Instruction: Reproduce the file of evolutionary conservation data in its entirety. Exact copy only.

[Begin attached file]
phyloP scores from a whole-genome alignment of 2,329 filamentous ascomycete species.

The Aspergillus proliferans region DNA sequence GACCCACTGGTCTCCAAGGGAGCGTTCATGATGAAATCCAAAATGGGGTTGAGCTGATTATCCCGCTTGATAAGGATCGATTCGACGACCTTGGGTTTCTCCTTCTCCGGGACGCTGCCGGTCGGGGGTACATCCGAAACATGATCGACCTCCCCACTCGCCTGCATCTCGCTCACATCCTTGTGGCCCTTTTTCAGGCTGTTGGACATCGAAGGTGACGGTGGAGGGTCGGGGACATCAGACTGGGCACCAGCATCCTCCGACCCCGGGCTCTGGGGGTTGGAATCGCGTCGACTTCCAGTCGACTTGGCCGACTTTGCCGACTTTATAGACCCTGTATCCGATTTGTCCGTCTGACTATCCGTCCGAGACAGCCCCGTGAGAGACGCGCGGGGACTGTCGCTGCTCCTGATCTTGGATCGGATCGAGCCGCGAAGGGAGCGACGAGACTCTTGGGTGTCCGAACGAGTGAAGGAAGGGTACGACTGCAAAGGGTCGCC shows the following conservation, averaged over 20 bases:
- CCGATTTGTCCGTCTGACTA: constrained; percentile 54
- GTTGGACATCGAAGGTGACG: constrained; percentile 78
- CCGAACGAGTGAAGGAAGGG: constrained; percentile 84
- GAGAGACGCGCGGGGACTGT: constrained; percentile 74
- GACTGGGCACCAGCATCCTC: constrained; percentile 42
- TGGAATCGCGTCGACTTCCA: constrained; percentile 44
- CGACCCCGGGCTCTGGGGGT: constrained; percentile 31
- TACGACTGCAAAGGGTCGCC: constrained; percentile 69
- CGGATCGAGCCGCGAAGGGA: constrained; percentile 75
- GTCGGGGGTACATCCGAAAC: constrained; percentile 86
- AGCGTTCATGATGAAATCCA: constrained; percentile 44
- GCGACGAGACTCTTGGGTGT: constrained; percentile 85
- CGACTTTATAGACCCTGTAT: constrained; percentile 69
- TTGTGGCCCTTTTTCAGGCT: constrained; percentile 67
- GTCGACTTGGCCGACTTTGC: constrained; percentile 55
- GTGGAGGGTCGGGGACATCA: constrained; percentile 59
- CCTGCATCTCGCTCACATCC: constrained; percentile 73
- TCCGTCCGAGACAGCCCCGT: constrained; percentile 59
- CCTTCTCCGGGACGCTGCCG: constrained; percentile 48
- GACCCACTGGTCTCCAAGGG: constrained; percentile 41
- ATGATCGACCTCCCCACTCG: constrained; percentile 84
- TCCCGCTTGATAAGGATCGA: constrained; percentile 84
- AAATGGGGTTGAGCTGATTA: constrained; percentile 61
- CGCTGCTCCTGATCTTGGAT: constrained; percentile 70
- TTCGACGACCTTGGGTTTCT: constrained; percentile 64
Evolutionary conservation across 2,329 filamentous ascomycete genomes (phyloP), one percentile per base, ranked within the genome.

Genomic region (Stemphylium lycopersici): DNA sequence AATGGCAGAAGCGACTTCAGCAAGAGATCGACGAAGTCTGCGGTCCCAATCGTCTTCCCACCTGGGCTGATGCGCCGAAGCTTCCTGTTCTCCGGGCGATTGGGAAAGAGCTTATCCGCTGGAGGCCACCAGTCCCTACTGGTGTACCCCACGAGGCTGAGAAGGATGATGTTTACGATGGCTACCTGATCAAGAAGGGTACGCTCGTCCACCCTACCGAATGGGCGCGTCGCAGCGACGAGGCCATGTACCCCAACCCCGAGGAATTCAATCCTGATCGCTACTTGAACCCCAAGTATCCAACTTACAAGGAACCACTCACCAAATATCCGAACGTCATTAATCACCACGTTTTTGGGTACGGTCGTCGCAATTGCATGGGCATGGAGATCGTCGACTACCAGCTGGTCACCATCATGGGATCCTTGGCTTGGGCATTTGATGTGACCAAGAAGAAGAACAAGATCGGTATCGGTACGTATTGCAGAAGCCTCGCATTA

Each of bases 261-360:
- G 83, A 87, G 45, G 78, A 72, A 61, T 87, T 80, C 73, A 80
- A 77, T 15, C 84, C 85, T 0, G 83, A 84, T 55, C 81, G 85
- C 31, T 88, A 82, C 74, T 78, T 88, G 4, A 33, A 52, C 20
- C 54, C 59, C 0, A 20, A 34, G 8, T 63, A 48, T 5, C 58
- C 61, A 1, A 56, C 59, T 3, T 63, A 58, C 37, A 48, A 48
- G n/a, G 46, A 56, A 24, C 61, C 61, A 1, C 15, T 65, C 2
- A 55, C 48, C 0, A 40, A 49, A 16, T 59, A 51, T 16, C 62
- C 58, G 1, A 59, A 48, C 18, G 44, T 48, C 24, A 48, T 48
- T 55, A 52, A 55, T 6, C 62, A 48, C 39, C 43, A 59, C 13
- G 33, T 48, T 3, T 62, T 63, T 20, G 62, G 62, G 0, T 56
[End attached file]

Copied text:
phyloP scores from a whole-genome alignment of 2,329 filamentous ascomycete species.

The Aspergillus proliferans region DNA sequence GACCCACTGGTCTCCAAGGGAGCGTTCATGATGAAATCCAAAATGGGGTTGAGCTGATTATCCCGCTTGATAAGGATCGATTCGACGACCTTGGGTTTCTCCTTCTCCGGGACGCTGCCGGTCGGGGGTACATCCGAAACATGATCGACCTCCCCACTCGCCTGCATCTCGCTCACATCCTTGTGGCCCTTTTTCAGGCTGTTGGACATCGAAGGTGACGGTGGAGGGTCGGGGACATCAGACTGGGCACCAGCATCCTCCGACCCCGGGCTCTGGGGGTTGGAATCGCGTCGACTTCCAGTCGACTTGGCCGACTTTGCCGACTTTATAGACCCTGTATCCGATTTGTCCGTCTGACTATCCGTCCGAGACAGCCCCGTGAGAGACGCGCGGGGACTGTCGCTGCTCCTGATCTTGGATCGGATCGAGCCGCGAAGGGAGCGACGAGACTCTTGGGTGTCCGAACGAGTGAAGGAAGGGTACGACTGCAAAGGGTCGCC shows the following conservation, averaged over 20 bases:
- CCGATTTGTCCGTCTGACTA: constrained; percentile 54
- GTTGGACATCGAAGGTGACG: constrained; percentile 78
- CCGAACGAGTGAAGGAAGGG: constrained; percentile 84
- GAGAGACGCGCGGGGACTGT: constrained; percentile 74
- GACTGGGCACCAGCATCCTC: constrained; percentile 42
- TGGAATCGCGTCGACTTCCA: constrained; percentile 44
- CGACCCCGGGCTCTGGGGGT: constrained; percentile 31
- TACGACTGCAAAGGGTCGCC: constrained; percentile 69
- CGGATCGAGCCGCGAAGGGA: constrained; percentile 75
- GTCGGGGGTACATCCGAAAC: constrained; percentile 86
- AGCGTTCATGATGAAATCCA: constrained; percentile 44
- GCGACGAGACTCTTGGGTGT: constrained; percentile 85
- CGACTTTATAGACCCTGTAT: constrained; percentile 69
- TTGTGGCCCTTTTTCAGGCT: constrained; percentile 67
- GTCGACTTGGCCGACTTTGC: constrained; percentile 55
- GTGGAGGGTCGGGGACATCA: constrained; percentile 59
- CCTGCATCTCGCTCACATCC: constrained; percentile 73
- TCCGTCCGAGACAGCCCCGT: constrained; percentile 59
- CCTTCTCCGGGACGCTGCCG: constrained; percentile 48
- GACCCACTGGTCTCCAAGGG: constrained; percentile 41
- ATGATCGACCTCCCCACTCG: constrained; percentile 84
- TCCCGCTTGATAAGGATCGA: constrained; percentile 84
- AAATGGGGTTGAGCTGATTA: constrained; percentile 61
- CGCTGCTCCTGATCTTGGAT: constrained; percentile 70
- TTCGACGACCTTGGGTTTCT: constrained; percentile 64
Evolutionary conservation across 2,329 filamentous ascomycete genomes (phyloP), one percentile per base, ranked within the genome.

Genomic region (Stemphylium lycopersici): DNA sequence AATGGCAGAAGCGACTTCAGCAAGAGATCGACGAAGTCTGCGGTCCCAATCGTCTTCCCACCTGGGCTGATGCGCCGAAGCTTCCTGTTCTCCGGGCGATTGGGAAAGAGCTTATCCGCTGGAGGCCACCAGTCCCTACTGGTGTACCCCACGAGGCTGAGAAGGATGATGTTTACGATGGCTACCTGATCAAGAAGGGTACGCTCGTCCACCCTACCGAATGGGCGCGTCGCAGCGACGAGGCCATGTACCCCAACCCCGAGGAATTCAATCCTGATCGCTACTTGAACCCCAAGTATCCAACTTACAAGGAACCACTCACCAAATATCCGAACGTCATTAATCACCACGTTTTTGGGTACGGTCGTCGCAATTGCATGGGCATGGAGATCGTCGACTACCAGCTGGTCACCATCATGGGATCCTTGGCTTGGGCATTTGATGTGACCAAGAAGAAGAACAAGATCGGTATCGGTACGTATTGCAGAAGCCTCGCATTA

Each of bases 261-360:
- G 83, A 87, G 45, G 78, A 72, A 61, T 87, T 80, C 73, A 80
- A 77, T 15, C 84, C 85, T 0, G 83, A 84, T 55, C 81, G 85
- C 31, T 88, A 82, C 74, T 78, T 88, G 4, A 33, A 52, C 20
- C 54, C 59, C 0, A 20, A 34, G 8, T 63, A 48, T 5, C 58
- C 61, A 1, A 56, C 59, T 3, T 63, A 58, C 37, A 48, A 48
- G n/a, G 46, A 56, A 24, C 61, C 61, A 1, C 15, T 65, C 2
- A 55, C 48, C 0, A 40, A 49, A 16, T 59, A 51, T 16, C 62
- C 58, G 1, A 59, A 48, C 18, G 44, T 48, C 24, A 48, T 48
- T 55, A 52, A 55, T 6, C 62, A 48, C 39, C 43, A 59, C 13
- G 33, T 48, T 3, T 62, T 63, T 20, G 62, G 62, G 0, T 56